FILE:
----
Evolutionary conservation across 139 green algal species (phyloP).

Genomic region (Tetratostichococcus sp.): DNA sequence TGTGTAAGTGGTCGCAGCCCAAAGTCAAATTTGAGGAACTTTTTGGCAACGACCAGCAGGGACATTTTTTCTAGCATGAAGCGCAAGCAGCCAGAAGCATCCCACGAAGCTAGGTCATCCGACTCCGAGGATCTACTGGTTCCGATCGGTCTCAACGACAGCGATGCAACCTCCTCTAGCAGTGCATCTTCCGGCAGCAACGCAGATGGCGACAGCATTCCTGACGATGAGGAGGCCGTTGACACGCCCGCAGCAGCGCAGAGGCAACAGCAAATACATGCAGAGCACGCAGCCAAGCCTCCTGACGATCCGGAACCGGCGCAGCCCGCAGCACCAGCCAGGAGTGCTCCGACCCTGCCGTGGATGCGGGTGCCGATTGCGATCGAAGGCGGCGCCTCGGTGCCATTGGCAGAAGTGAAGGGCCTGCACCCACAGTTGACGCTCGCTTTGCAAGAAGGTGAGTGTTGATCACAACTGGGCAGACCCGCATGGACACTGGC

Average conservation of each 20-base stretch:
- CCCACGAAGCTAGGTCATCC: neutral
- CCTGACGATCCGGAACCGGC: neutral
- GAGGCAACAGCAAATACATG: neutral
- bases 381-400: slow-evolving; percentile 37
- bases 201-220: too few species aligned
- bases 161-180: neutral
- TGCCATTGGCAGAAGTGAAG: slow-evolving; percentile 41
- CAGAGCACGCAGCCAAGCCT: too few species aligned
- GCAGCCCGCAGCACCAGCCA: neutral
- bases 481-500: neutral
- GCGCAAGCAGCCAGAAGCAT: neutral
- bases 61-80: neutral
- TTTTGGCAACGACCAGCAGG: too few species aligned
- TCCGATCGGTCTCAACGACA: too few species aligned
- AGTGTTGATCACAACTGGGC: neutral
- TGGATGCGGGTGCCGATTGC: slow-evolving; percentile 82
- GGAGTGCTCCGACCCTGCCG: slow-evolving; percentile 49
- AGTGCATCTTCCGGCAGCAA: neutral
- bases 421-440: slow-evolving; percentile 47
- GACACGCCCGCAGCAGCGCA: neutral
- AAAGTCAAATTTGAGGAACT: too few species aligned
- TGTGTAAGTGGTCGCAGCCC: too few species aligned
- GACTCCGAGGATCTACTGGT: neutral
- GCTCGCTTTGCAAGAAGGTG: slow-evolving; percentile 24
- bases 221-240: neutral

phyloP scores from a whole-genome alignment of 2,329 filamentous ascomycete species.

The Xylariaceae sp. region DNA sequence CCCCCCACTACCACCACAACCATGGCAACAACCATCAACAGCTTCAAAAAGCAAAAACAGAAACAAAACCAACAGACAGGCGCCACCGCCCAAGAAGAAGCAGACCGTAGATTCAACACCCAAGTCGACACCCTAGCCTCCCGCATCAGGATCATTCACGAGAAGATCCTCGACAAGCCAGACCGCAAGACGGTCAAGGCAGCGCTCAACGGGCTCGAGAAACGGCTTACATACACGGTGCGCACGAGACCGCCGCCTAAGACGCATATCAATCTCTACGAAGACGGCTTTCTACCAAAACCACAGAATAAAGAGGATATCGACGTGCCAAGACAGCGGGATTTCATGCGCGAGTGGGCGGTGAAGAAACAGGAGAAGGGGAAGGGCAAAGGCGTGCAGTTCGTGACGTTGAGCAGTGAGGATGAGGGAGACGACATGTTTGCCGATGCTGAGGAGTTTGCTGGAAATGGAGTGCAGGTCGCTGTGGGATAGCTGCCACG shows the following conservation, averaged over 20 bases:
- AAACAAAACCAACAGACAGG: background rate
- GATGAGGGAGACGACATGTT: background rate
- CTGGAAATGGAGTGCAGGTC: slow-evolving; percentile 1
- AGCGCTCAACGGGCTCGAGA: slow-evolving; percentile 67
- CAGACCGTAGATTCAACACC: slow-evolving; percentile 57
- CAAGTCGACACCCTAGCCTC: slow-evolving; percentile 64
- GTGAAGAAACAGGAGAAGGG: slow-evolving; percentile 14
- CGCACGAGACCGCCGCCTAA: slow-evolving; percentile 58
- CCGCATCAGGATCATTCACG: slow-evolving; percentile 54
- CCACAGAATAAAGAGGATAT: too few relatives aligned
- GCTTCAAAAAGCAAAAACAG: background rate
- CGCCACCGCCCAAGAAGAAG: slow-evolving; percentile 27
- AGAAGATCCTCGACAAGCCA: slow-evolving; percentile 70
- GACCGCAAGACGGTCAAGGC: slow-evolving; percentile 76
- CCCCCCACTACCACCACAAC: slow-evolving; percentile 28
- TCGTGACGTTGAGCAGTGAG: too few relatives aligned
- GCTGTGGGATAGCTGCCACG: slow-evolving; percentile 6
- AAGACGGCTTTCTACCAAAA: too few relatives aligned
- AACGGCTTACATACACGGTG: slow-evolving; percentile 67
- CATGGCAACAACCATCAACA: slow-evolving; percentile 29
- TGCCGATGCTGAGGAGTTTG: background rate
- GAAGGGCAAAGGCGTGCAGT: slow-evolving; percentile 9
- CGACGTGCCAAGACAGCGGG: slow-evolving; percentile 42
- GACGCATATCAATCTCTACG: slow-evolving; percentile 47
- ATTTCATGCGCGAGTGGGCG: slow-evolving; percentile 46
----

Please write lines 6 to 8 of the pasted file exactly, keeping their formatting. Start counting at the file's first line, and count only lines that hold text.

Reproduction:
- GAGGCAACAGCAAATACATG: neutral
- bases 381-400: slow-evolving; percentile 37
- bases 201-220: too few species aligned